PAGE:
However, experts say that a structural reform of the electoral system could take years, and will therefore remain an issue in future legislative and presidential elections, due in 2013 and every four years thereafter. The binomial system is in the interests of sitting lawmakers, who are therefore reluctant to eliminate it.
Holzmann doubts whether the structural reform could be approved in time for the 2013 elections.
“It is not very feasible, because no matter how seats in Congress are distributed between the political parties, it is very unlikely they will commit a sort of premature political suicide by approving a reform that will affect them directly at the next elections,” he said.
All in all, it is hard to see what direction a new electoral system in Chile will take, as in Lagos’ view, “there is no single optimal system.”
“If we look at the history of electoral systems, we realise they are infinitely heterogeneous, and therefore there is no ideal model. Every nation finds its own electoral system; the choice is very wide and the combinations are many,” the sociologist said.
Changing the party system is “very complex”, she said, and gave as an illustration the electoral reform in Mexico.
“Looking around the rest of the region, one sees that the main weakness of democracy in Latin America has been achieving the institutionalisation of new party systems. In Chile the system was already institutionalised (by the Pinochet dictatorship) and that was one of the great strengths that allowed the country to develop economically, but now the system is exhausted,” she said.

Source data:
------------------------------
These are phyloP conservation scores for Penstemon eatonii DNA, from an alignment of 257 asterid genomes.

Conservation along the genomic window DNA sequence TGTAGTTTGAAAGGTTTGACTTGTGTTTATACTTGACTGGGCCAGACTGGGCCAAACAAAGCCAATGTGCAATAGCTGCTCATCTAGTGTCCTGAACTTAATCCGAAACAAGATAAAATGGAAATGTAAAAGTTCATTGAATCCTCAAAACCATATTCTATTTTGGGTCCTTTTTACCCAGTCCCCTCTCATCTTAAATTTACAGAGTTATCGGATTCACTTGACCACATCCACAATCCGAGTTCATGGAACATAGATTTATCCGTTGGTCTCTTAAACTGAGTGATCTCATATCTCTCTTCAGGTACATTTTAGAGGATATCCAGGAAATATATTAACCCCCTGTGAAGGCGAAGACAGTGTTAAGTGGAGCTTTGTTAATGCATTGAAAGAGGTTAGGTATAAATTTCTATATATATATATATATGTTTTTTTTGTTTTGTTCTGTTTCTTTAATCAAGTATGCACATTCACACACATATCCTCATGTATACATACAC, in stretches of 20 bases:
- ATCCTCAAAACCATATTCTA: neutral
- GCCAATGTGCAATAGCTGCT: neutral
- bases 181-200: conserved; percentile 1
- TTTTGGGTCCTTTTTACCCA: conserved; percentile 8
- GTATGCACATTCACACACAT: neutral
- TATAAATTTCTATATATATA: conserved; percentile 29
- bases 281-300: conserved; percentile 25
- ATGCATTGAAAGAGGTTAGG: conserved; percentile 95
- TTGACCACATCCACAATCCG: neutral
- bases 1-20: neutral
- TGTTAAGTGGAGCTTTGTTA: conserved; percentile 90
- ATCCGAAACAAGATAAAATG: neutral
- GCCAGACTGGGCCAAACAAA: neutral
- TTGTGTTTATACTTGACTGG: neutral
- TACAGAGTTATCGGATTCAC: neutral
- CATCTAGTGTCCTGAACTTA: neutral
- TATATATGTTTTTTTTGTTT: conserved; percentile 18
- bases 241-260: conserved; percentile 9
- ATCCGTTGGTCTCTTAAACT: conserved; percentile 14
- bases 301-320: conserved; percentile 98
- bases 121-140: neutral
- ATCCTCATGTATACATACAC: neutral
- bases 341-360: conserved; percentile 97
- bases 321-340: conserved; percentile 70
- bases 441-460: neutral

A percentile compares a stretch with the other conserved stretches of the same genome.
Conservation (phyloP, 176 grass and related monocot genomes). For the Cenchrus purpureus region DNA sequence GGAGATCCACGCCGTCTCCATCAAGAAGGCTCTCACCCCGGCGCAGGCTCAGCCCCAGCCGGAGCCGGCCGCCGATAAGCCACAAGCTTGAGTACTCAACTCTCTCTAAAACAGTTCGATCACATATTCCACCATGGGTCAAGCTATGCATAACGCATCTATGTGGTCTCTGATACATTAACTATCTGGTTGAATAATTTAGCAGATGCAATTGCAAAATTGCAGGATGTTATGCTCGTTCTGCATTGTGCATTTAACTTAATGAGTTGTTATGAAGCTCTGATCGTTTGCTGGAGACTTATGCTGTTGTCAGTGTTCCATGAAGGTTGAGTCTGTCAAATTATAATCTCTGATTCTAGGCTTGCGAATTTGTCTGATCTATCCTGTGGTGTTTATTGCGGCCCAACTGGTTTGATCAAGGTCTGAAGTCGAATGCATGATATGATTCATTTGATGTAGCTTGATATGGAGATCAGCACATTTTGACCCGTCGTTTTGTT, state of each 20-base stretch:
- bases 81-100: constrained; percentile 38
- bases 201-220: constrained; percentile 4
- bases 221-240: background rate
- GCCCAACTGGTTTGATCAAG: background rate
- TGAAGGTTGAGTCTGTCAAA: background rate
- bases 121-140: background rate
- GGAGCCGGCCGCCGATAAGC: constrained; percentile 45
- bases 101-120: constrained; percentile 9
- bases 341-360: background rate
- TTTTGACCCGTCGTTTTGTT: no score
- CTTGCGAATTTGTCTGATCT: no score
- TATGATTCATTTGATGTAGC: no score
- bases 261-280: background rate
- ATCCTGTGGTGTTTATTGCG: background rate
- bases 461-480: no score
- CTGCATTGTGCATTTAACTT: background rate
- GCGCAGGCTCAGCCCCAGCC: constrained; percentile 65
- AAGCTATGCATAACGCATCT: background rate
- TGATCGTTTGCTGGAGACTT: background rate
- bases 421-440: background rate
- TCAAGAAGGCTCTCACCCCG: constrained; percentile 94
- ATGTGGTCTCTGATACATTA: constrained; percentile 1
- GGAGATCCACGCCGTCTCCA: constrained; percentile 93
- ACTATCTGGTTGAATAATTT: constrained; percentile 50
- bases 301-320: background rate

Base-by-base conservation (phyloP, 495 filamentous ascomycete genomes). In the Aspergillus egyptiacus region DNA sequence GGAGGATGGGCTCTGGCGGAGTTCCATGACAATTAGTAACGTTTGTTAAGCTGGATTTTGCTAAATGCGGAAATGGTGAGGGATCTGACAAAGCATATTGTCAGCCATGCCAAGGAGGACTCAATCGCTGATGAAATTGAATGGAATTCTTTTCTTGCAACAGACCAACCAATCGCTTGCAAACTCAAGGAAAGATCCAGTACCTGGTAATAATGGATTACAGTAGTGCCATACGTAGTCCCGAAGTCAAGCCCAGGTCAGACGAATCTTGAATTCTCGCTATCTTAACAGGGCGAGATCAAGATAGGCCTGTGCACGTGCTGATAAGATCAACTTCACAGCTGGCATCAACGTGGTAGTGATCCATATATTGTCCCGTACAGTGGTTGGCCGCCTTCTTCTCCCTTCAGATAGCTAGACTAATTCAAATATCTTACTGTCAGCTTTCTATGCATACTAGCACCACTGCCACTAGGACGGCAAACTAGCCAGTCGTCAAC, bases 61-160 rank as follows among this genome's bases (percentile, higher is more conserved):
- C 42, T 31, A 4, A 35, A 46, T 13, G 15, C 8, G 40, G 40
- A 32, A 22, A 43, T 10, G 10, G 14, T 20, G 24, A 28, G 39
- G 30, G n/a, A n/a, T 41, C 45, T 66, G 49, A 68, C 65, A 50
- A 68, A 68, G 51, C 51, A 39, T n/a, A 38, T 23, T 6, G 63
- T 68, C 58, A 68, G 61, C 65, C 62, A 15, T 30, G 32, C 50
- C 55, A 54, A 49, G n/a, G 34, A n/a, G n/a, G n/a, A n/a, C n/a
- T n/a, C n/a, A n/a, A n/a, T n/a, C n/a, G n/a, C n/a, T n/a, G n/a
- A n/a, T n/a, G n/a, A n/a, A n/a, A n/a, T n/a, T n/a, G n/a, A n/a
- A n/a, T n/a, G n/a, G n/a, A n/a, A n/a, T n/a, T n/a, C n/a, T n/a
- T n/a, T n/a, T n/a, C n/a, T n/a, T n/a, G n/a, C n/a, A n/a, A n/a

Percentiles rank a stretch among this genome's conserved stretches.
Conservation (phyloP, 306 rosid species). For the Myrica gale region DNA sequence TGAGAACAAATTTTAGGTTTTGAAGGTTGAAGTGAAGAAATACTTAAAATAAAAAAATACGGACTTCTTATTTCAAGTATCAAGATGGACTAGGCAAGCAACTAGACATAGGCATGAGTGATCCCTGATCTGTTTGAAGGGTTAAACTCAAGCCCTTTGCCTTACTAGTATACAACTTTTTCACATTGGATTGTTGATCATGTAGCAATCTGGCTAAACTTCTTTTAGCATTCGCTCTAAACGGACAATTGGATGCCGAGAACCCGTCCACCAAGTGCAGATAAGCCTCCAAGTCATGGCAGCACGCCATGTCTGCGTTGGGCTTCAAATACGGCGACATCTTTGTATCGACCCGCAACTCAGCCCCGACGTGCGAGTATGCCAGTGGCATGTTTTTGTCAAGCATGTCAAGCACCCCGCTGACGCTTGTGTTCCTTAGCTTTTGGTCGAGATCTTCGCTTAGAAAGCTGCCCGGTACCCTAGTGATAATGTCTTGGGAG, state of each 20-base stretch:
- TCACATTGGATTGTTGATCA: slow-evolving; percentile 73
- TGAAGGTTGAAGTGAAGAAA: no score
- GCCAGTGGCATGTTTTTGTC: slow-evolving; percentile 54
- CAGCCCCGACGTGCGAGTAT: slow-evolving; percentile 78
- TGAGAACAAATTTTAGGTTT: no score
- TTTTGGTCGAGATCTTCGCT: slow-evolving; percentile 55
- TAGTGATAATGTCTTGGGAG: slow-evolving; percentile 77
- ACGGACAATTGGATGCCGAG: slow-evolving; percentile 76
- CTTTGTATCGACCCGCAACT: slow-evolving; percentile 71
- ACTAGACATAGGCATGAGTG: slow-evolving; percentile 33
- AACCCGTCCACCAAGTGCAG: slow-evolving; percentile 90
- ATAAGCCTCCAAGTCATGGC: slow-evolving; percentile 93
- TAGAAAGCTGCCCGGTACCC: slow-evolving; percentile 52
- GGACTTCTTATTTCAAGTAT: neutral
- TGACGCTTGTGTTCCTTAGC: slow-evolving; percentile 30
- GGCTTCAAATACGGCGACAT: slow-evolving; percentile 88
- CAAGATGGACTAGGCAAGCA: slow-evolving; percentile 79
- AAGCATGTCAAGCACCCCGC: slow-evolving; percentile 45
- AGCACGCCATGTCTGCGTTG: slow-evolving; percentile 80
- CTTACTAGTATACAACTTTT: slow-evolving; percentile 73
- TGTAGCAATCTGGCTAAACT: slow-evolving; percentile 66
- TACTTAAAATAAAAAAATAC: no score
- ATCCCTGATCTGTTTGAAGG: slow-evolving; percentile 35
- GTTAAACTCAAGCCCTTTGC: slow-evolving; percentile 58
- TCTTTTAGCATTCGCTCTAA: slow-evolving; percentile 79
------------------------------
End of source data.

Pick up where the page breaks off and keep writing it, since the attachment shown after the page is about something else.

Piñera himself, at the promulgation of the new law, recognised there are signs of “exhaustion” in Chilean democracy and a “loss or weakening of prestige in the principal democratic institutions”.
The government also wishes to enact a law to make primary elections for political party candidates mandatory; unblock another law to allow Chileans living abroad to register as voters; and make polling stations and voting booths mixed, instead of the present arrangements where men and women vote separately.
But these changes have met with head-on resistance from within the governing coalition, especially from its second largest party, the far-right Independent Democratic Union, the political heir of Pinochet, which opposes any change to the binomial system instituted by the dictatorship.
“Chile must find a new system in order to compete in the globalised world, because the institutions adopted in the past are now being resisted by the Chilean people,” said Holzmann.